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Last night, insurgents from the al Qaeda-affiliated Islamic State of Iraq and Syria (ISIS) seized Mosul, the largest and most important city in northern Iraq. While Ramadi and Fallujah, Sunni-dominated towns in al Anbar have long been peripheral to Iraq, Mosul is not: Saddam Hussein recruited much of his officer corps from the town. Divided between Kurds and Arabs, Mosul has been more an ethnic flashpoint in Iraq than even Kirkuk, a city two hours away which receives the lion’s share of Western attention. And it has long been tense. I visited Mosul earlier this year. As I approached the city, soldiers at Iraqi checkpoints repeatedly warned me to stay away, telling me it was not safe for a Westerner. Already a tinderbox, the Syrian refugees at almost every intersection begging simply added fuel to the fire.
The Washington Post reported on a press conference given by Osama Nujaifi, brother to Mosul Governor Atheel Nujaifi, and the speaker of Iraq’s parliament, easily the most important Sunni Arab politician in Iraq:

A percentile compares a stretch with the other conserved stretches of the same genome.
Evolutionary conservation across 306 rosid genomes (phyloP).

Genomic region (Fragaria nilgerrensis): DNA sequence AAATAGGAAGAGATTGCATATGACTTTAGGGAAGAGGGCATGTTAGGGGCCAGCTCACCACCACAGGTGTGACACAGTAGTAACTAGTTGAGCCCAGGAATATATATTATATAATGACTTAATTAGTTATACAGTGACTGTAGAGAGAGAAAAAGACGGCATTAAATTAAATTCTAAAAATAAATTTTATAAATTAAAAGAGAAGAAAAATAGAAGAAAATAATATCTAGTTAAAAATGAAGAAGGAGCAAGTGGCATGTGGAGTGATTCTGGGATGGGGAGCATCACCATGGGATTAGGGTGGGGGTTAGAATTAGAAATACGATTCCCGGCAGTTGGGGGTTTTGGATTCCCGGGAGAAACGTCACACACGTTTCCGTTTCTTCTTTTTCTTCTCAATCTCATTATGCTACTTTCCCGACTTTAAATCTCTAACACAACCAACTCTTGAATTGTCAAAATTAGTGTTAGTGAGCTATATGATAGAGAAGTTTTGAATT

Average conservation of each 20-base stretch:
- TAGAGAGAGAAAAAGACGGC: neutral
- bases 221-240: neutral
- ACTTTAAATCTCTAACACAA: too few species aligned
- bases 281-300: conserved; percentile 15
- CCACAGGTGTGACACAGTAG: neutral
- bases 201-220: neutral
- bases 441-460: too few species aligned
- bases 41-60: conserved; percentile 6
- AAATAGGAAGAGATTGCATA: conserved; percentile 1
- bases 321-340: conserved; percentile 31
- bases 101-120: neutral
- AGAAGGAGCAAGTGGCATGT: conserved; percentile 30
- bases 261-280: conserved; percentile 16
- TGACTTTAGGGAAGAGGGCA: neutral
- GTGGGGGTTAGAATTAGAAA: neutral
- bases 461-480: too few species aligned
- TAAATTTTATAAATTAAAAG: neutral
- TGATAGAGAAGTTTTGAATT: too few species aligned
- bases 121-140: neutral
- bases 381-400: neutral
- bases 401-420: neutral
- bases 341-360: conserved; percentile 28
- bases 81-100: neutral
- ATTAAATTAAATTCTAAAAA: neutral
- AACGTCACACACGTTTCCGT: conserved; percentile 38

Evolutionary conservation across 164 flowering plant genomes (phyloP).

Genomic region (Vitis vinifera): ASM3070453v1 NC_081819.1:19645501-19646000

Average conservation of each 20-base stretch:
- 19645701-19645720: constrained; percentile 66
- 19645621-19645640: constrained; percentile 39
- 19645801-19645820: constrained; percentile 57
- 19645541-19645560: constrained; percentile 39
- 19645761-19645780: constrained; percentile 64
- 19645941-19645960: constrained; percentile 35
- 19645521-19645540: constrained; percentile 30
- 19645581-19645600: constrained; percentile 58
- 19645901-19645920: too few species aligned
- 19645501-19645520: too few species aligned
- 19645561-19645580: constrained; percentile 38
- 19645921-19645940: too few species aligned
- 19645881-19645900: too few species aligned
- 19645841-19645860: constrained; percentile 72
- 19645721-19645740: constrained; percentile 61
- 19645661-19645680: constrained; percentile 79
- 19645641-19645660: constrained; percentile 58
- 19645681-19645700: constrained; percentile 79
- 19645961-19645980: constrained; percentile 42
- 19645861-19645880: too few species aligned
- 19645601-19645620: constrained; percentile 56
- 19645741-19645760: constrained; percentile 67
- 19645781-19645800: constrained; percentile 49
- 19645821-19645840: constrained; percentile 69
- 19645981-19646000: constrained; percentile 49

When the battle got tough in the city of Mosul, the troops dropped their weapons and abandoned their posts, making it an easy prey for the terrorists,” he told a televised news conference in Baghdad. All key facilities are now controlled by the insurgents, including the airport and the prisons, said Nujaifi, who is from Mosul. “Everything is fallen. It’s a crisis,” he said, appealing for international and government help to retake the city. “Having these terrorist groups control a city in the heart of Iraq threatens not only Iraq but the entire region.
Mosul’s fall to al Qaeda-affiliated insurgents should be a wake-up call both to the West and to the Arab world. A few lessons for the White House to learn:
So what should the West do?
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